PETER JACOBSTEIN, Chief Strategic Partnership Officer, The Interface Financial Group
February 10, 2020
B2B Virtual Card (V-Card) payments are attracting a lot of attention right now — from incumbent commercial payments providers and from fintech who want to challenge their dominance. Accenture estimates Virtual Card B2B payments were $207 billion in 2019, or 36% of total U.S. commercial card spend . The excitement around V-Card has spurred a wave of M&A activity among payment providers: in late 2019, American Express acquired the payments business of Acom. NvoicePay was acquired by Fleetcor. MasterCard has its own investment in payments provider AvidXchange.
What is Virtual Card?
Virtual Card is a form of B2B payment that uses existing credit card rails to move money between buyer and supplier. It’s “virtual” because there is no physical credit card involved — just a string of numbers for one-time use.
V-Card issuers tout a number of benefits for both supplier and buyer:
For Suppliers: money moves quickly through the card payment system and can be used to effect early payment of invoices. And any supplier that currently accepts credit cards can take payment through V-card.
For Buyers: The V-Card number is single-use, and has a configurable maximum payment value and an expiration date, both to reduce fraud. Additionally, Buyers often receive a rebate on from the issuer on V-Card purchases, providing an effective discount on purchases.
Today’s Virtual Card Marketplace
A number of “Payments as a Service” (PAAS) providers have grown up to service the B2B payments market — providing mass payment capabilities for corporate buyers. These companies integrate with ERP and Procure-to-Pay networks to provide last-mile money movement through check, wire, ACH, and card. Many of these payment companies go even further, offering Supplier Information Management services for their customers; they will contact suppliers individually, verifying key details including banking information and payment preferences. For most PAAS providers, V-Card is central to the business model.
What’s the Catch?
V-Card is a fast, easy, readily available payment source. It provides built-in security. And a growing number of PAAS companies are dedicated to providing (and promoting) the service. So why isn’t everyone using V-Card?
In a word: cost. V-Card fees, borne by the payment recipients, are similar to those of traditional credit cards — in the range of 2.0%-2.5%. Many suppliers consider that to be a high price to pay for convenience, versus being paid through (costless) check or ACH.
As a result, supplier acceptance of Virtual Card payments is limited. Generally, only small suppliers, or those who do most of their business by credit card, are willing to accept V-Card payment. Larger suppliers — and even smaller suppliers with large transactions — usually won’t take payment by V-Card.
What’s a Buyer to Do?
V-Card isn’t a bad opportunity for buyers; it’s just not a big one. Rebates aren’t likely to amount to much because of limited supplier uptake.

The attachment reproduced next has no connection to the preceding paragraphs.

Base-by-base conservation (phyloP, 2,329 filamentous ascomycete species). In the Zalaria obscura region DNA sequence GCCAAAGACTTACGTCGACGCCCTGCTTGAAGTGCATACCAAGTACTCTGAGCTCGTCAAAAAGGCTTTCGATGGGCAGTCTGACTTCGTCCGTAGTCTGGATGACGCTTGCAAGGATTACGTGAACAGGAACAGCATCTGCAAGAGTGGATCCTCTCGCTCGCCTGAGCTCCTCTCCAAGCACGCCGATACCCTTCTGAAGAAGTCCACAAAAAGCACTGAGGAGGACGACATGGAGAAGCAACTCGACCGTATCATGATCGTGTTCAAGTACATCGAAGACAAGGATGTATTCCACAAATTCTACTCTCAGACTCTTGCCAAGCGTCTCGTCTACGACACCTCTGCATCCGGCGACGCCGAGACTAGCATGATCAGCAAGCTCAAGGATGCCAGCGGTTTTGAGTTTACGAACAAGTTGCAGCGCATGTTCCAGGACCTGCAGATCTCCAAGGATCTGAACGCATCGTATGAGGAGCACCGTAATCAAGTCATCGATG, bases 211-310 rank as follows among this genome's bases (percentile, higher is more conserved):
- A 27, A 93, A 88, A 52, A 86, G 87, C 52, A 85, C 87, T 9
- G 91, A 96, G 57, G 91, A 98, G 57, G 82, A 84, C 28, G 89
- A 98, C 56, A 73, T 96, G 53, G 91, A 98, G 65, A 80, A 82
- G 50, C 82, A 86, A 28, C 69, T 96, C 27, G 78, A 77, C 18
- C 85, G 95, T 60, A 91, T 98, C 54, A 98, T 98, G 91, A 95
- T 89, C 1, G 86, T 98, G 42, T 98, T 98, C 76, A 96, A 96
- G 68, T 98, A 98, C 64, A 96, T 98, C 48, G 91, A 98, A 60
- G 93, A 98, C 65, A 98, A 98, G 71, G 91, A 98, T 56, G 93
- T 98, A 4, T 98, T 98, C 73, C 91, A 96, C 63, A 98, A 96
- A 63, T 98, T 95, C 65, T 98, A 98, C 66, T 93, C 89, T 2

For this reason, savvy buyers looking for additional savings from Accounts Payable often turn to early payment solutions like Dynamic Discounting and Digital Supply Chain Finance. Both these solutions can work alongside V-Card payment — providing an additional opportunity for Buyers when Suppliers won’t accept V-Card.
Dynamic Discounting is buyer-sponsored early payment — the buyer offers to provide early payment to a supplier in exchange for a small discount – typically 1.0%-1.5% for 30 days. Using Dynamic Discounting, the buyer receives a discount on purchases, and the supplier gets access to working capital at rates that are often far better than what they could get from a bank (especially for small- and mid-sized suppliers).
Digital Supply Chain Finance is essentially the same service, though funding is provided by a third-party (typically a bank or fintech). It’s used by buyers when they wish to continue providing early payment opportunities to their suppliers but don’t have excess cash to make early payments.
Buyers use Digital Supply Chain Finance as a service to their suppliers — it ensures continuous access to early payment opportunities for their suppliers. Additionally, some buyers receive a small share of the discount charged by third-party funders, giving them a return similar to that of V-Cards.
The Bottom Line
With the growth of financial technology, Accounts Payable has become an area of opportunity for corporate buyers. V-Card offers a new opportunity for savings through rebates, but its acceptance among suppliers is capped by high fees. Savvy buyers are adding early payment solutions to their Accounts Payable mix – providing both a savings opportunity and a benefit for their critical suppliers. These solutions can work together as part of a smart mix of benefits for buyers and suppliers alike.